While most people focus on barbecues and beach trips to celebrate the month of July, Medical Associates of the Shoals is encouraging people to, please, also take some time to focus on the message behind the yellow ribbon.
July is SARCOMA AWARENESS MONTH – and, although it affects more than 50,000 Americans, along with their families and friends who love them, sarcoma is still often considered to be the “forgotten cancer.”
Sarcomas are a rare group of cancers in which malignant cells form in the bones or soft tissues of the body. Sarcomas grow in connective tissue – cells that connect or support other kinds of tissue in your body.
Webster’s defines “Sarcoma” as a malignant tumor arising in tissue (such as connective tissue, bone, cartilage, or striated muscle) of the mesodermal origin. As the name then suggests, “soft tissue sarcomas” would affect the soft tissues such as fat, muscle, cartilage, tendons, ligaments, blood vessels, and deep skin tissues. “Osteosarcomas” develop in bone; “liposarcomas” form in fat; “rhabdomyosarcomas” form in muscle – but there are actually over 50 sub-types of sarcomas.
Bone and joint cancer is most frequently diagnosed among teenagers, while soft tissue cancers typically affect those 55 years or older. More than 13,000 cases of soft tissue sarcoma and 3,400 cases of bone sarcomas are expected to be diagnosed in the US during 2018, according to the National Cancer Institute’s Surveillance, Epidemiology, and End Results Program (SEER).
While approximately two thirds of sarcomas are located in the extremities (arms or legs), it is important to recognize that they can affect lives no matter what age and at any location on the body.
Because they are rare and take multiple forms in multiple locations, sarcomas are difficult to detect, often misdiagnosed, and complex to treat. (As with other forms of cancer, treatment can include surgery, radiation therapy, and/or chemotherapy.)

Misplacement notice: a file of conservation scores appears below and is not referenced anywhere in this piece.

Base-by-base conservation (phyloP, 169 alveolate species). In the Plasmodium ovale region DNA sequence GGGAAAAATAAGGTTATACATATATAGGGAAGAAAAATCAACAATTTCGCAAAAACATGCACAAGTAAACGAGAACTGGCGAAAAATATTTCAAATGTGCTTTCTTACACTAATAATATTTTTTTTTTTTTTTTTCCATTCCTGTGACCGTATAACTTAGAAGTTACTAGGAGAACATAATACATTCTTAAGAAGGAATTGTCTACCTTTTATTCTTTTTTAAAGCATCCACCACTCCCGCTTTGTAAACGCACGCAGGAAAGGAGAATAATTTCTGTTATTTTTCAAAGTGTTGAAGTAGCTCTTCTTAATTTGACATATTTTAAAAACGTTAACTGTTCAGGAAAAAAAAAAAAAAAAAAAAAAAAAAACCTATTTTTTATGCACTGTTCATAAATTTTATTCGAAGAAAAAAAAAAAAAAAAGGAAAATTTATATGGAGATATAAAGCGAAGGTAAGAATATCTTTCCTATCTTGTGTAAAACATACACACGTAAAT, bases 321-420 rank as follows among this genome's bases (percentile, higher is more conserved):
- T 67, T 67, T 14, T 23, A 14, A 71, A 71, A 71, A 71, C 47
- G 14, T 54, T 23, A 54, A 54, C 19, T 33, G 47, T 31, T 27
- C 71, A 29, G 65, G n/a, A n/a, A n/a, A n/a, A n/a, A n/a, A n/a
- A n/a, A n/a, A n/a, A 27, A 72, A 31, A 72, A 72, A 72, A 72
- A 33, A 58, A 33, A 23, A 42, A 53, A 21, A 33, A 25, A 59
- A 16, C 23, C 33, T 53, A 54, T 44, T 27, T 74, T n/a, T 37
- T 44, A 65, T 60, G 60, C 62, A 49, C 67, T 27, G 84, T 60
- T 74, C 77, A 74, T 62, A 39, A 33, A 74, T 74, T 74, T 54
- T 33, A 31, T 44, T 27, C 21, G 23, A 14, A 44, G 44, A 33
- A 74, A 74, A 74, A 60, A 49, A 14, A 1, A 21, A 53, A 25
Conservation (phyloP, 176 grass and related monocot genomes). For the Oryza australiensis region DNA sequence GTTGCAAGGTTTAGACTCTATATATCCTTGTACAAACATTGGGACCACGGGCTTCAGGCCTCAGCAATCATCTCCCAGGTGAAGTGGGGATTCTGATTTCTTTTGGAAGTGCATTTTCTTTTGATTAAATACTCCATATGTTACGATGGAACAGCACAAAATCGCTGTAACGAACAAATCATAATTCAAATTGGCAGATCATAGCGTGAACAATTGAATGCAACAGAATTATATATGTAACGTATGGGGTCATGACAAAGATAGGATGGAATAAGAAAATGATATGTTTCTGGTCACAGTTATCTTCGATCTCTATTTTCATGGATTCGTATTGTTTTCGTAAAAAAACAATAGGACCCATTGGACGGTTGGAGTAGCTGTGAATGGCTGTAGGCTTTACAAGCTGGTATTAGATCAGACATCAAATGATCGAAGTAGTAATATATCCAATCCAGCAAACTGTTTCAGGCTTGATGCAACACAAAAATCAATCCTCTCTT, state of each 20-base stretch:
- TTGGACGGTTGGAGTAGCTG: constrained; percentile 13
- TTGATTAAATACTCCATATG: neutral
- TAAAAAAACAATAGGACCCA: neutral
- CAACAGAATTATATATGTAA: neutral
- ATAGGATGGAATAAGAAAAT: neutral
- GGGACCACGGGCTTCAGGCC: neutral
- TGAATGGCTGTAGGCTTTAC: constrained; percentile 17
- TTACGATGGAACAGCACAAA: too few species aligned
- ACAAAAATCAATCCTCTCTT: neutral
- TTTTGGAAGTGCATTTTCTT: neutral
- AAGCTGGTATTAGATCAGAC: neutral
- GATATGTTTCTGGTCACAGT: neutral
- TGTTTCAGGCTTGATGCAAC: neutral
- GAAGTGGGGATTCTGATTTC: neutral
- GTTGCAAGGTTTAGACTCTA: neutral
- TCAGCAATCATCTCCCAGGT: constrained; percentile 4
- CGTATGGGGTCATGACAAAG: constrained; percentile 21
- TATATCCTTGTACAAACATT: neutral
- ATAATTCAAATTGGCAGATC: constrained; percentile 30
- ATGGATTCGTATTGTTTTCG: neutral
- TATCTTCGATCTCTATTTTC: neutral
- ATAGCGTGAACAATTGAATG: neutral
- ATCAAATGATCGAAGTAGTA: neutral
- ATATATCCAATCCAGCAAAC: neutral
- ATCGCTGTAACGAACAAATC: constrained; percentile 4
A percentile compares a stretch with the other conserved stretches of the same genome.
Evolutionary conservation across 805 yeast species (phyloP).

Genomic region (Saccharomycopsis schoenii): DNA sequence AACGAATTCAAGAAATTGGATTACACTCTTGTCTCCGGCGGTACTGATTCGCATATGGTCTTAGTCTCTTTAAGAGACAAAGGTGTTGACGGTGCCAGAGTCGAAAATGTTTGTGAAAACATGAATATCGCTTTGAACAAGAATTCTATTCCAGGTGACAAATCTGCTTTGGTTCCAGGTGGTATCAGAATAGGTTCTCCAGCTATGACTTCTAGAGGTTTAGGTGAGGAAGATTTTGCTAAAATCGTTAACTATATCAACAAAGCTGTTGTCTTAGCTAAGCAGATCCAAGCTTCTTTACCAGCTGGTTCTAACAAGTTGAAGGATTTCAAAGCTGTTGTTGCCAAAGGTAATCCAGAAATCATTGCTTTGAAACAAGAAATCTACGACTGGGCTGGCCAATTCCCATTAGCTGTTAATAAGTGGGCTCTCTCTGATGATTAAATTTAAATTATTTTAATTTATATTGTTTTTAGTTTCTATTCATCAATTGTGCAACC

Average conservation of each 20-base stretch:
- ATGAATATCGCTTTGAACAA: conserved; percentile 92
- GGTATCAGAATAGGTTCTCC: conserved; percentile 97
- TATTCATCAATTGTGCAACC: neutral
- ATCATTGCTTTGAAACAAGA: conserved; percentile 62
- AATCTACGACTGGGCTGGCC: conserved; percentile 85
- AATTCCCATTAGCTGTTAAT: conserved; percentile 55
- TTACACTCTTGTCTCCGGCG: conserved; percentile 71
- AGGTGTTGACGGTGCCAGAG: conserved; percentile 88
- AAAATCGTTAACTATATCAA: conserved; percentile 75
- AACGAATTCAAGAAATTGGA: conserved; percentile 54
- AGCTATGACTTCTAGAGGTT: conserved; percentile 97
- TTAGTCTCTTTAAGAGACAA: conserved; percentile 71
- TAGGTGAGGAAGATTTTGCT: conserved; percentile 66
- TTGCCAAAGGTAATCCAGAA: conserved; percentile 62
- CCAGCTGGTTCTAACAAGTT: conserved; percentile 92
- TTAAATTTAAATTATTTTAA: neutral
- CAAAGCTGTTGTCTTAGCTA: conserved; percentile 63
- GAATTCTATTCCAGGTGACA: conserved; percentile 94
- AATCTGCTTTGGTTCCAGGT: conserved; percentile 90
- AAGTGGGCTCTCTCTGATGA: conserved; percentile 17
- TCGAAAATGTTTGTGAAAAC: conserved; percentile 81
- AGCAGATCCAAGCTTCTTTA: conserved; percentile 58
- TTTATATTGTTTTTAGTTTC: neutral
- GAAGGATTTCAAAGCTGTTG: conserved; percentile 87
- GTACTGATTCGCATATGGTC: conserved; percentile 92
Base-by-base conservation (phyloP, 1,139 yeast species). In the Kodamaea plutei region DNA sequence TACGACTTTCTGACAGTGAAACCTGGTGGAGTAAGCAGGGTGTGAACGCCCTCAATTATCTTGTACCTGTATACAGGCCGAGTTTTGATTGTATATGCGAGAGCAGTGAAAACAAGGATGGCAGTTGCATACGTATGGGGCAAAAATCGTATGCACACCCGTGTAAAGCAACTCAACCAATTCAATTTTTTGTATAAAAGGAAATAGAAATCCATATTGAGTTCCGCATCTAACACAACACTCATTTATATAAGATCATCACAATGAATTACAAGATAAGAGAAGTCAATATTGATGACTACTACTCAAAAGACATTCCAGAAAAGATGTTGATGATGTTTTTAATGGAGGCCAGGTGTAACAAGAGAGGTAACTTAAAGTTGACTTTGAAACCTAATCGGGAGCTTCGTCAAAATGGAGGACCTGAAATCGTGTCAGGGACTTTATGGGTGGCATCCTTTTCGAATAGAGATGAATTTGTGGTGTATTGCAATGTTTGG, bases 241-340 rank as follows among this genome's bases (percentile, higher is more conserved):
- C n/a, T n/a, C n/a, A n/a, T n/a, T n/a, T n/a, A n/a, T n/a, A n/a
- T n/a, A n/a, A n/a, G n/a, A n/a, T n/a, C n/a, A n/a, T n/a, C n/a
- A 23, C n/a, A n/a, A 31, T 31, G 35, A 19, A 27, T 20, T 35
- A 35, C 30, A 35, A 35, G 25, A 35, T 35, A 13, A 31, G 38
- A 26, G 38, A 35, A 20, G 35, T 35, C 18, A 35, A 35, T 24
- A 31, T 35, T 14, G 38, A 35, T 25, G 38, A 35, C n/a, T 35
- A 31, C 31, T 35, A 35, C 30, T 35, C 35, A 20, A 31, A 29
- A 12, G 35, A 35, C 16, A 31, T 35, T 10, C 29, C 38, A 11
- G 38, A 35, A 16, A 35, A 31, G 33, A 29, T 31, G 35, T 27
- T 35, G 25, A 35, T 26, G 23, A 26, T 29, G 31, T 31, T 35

People with soft tissue sarcomas often have no symptoms, and there may be no signs until a lump grows to a large enough size to be felt. However, even this may often go unnoticed.
The main symptoms for sarcomas include:
LUMP – talk with your medical professional about any lumps larger than 2 inches, those which grow larger, or painful lumps, regardless of their location.
PAIN – in the general area, which may occur, depending on where the tumor is located and if it’s pressed upon by nearby nerves.
INFLAMMATION – which eventually affects the area with swelling as the tumor grows.
LOCATION SPECIFIC SYMPTOMS – impairments or inability to move limbs properly (if on the arms or legs for example), depending on the location. Specific symptoms can reflect the specific type of sarcoma. For example, tumors in the gastrointestinal system can bleed, producing symptoms like blood in the stool, or a stool that has a black, tarry appearance.
OTHER SYMPTOMS – may include weight loss, fatigue, and/or anemia (a condition in which you don’t have enough healthy red blood cells to carry adequate oxygen to the body’s tissues, potentially leaving you feeling tired and weak).
If you are concerned about any changes you experience, please talk with your physician. Keep in mind that sarcomas require a medical diagnosis. Most lumps are not sarcomas. Most common soft-tissue lumps are lipomas, which are made of fat cells and are not cancer. (Lipomas have often been there for many years and rarely change in size.)
Just remember that body changes are simply signals of a “potential problem” that may need medical care. Share your concerns with your physician. Talk with them about any symptoms you experience.
We invite you to help us spread information and awareness of SARCOMA. If more people knew what sarcoma was, perhaps they would get that lump checked out earlier. Earlier diagnosis increases the chances of successful treatment – and THAT is something worth celebrating EVERY month of the year!